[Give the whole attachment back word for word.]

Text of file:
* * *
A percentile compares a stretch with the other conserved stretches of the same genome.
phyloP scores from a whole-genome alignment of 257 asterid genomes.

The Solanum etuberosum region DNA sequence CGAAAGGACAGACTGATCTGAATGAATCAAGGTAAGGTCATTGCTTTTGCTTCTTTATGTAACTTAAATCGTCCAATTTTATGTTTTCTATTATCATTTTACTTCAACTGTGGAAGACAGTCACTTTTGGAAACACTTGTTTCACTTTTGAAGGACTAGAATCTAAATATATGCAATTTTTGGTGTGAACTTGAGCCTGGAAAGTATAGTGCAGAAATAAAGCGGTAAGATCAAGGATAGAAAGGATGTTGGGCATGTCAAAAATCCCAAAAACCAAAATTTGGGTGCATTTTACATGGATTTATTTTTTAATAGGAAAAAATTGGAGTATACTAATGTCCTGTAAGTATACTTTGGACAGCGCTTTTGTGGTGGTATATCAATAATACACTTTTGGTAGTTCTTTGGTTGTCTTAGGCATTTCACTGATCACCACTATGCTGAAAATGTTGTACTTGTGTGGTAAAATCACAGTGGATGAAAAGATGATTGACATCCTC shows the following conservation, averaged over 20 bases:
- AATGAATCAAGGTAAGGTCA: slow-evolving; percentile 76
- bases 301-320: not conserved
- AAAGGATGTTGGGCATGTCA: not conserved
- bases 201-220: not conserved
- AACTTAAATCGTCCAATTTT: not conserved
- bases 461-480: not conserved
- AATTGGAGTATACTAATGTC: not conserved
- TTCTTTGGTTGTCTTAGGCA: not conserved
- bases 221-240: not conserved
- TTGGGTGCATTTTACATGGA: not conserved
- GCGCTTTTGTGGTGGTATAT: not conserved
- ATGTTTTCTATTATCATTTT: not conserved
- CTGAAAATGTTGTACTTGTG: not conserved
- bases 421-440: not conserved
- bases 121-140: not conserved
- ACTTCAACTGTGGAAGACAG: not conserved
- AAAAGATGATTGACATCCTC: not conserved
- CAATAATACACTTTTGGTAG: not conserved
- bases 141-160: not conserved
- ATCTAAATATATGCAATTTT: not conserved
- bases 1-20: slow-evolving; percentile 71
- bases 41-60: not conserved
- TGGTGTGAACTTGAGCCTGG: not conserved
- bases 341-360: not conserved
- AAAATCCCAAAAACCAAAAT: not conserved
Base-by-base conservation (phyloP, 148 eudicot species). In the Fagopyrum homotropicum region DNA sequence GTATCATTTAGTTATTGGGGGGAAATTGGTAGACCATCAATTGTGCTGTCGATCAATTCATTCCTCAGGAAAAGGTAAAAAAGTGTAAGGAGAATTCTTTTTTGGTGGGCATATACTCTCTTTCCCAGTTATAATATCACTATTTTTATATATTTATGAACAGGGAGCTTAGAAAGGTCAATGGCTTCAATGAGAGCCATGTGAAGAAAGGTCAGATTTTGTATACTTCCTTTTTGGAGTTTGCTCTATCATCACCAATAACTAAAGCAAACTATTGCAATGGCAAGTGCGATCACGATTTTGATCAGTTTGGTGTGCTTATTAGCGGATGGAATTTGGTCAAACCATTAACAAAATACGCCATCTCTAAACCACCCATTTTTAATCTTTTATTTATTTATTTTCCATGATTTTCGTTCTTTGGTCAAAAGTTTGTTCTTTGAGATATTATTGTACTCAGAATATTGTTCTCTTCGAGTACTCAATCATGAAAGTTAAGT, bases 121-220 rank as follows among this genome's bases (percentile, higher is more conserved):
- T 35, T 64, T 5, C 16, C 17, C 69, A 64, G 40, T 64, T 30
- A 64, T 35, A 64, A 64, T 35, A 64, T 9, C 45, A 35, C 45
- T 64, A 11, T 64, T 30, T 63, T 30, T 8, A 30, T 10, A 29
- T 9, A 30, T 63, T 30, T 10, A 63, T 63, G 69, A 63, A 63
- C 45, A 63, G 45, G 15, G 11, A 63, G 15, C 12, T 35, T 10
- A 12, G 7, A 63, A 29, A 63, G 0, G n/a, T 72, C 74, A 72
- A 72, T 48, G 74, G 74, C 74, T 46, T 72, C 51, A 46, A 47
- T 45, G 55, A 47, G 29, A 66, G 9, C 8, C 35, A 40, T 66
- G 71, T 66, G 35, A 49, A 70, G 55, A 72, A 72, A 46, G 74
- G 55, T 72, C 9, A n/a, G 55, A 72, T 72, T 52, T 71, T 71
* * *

A percentile compares a stretch with the other conserved stretches of the same genome.
phyloP scores from a whole-genome alignment of 257 asterid genomes.

The Solanum etuberosum region DNA sequence CGAAAGGACAGACTGATCTGAATGAATCAAGGTAAGGTCATTGCTTTTGCTTCTTTATGTAACTTAAATCGTCCAATTTTATGTTTTCTATTATCATTTTACTTCAACTGTGGAAGACAGTCACTTTTGGAAACACTTGTTTCACTTTTGAAGGACTAGAATCTAAATATATGCAATTTTTGGTGTGAACTTGAGCCTGGAAAGTATAGTGCAGAAATAAAGCGGTAAGATCAAGGATAGAAAGGATGTTGGGCATGTCAAAAATCCCAAAAACCAAAATTTGGGTGCATTTTACATGGATTTATTTTTTAATAGGAAAAAATTGGAGTATACTAATGTCCTGTAAGTATACTTTGGACAGCGCTTTTGTGGTGGTATATCAATAATACACTTTTGGTAGTTCTTTGGTTGTCTTAGGCATTTCACTGATCACCACTATGCTGAAAATGTTGTACTTGTGTGGTAAAATCACAGTGGATGAAAAGATGATTGACATCCTC shows the following conservation, averaged over 20 bases:
- AATGAATCAAGGTAAGGTCA: slow-evolving; percentile 76
- bases 301-320: not conserved
- AAAGGATGTTGGGCATGTCA: not conserved
- bases 201-220: not conserved
- AACTTAAATCGTCCAATTTT: not conserved
- bases 461-480: not conserved
- AATTGGAGTATACTAATGTC: not conserved
- TTCTTTGGTTGTCTTAGGCA: not conserved
- bases 221-240: not conserved
- TTGGGTGCATTTTACATGGA: not conserved
- GCGCTTTTGTGGTGGTATAT: not conserved
- ATGTTTTCTATTATCATTTT: not conserved
- CTGAAAATGTTGTACTTGTG: not conserved
- bases 421-440: not conserved
- bases 121-140: not conserved
- ACTTCAACTGTGGAAGACAG: not conserved
- AAAAGATGATTGACATCCTC: not conserved
- CAATAATACACTTTTGGTAG: not conserved
- bases 141-160: not conserved
- ATCTAAATATATGCAATTTT: not conserved
- bases 1-20: slow-evolving; percentile 71
- bases 41-60: not conserved
- TGGTGTGAACTTGAGCCTGG: not conserved
- bases 341-360: not conserved
- AAAATCCCAAAAACCAAAAT: not conserved
Base-by-base conservation (phyloP, 148 eudicot species). In the Fagopyrum homotropicum region DNA sequence GTATCATTTAGTTATTGGGGGGAAATTGGTAGACCATCAATTGTGCTGTCGATCAATTCATTCCTCAGGAAAAGGTAAAAAAGTGTAAGGAGAATTCTTTTTTGGTGGGCATATACTCTCTTTCCCAGTTATAATATCACTATTTTTATATATTTATGAACAGGGAGCTTAGAAAGGTCAATGGCTTCAATGAGAGCCATGTGAAGAAAGGTCAGATTTTGTATACTTCCTTTTTGGAGTTTGCTCTATCATCACCAATAACTAAAGCAAACTATTGCAATGGCAAGTGCGATCACGATTTTGATCAGTTTGGTGTGCTTATTAGCGGATGGAATTTGGTCAAACCATTAACAAAATACGCCATCTCTAAACCACCCATTTTTAATCTTTTATTTATTTATTTTCCATGATTTTCGTTCTTTGGTCAAAAGTTTGTTCTTTGAGATATTATTGTACTCAGAATATTGTTCTCTTCGAGTACTCAATCATGAAAGTTAAGT, bases 121-220 rank as follows among this genome's bases (percentile, higher is more conserved):
- T 35, T 64, T 5, C 16, C 17, C 69, A 64, G 40, T 64, T 30
- A 64, T 35, A 64, A 64, T 35, A 64, T 9, C 45, A 35, C 45
- T 64, A 11, T 64, T 30, T 63, T 30, T 8, A 30, T 10, A 29
- T 9, A 30, T 63, T 30, T 10, A 63, T 63, G 69, A 63, A 63
- C 45, A 63, G 45, G 15, G 11, A 63, G 15, C 12, T 35, T 10
- A 12, G 7, A 63, A 29, A 63, G 0, G n/a, T 72, C 74, A 72
- A 72, T 48, G 74, G 74, C 74, T 46, T 72, C 51, A 46, A 47
- T 45, G 55, A 47, G 29, A 66, G 9, C 8, C 35, A 40, T 66
- G 71, T 66, G 35, A 49, A 70, G 55, A 72, A 72, A 46, G 74
- G 55, T 72, C 9, A n/a, G 55, A 72, T 72, T 52, T 71, T 71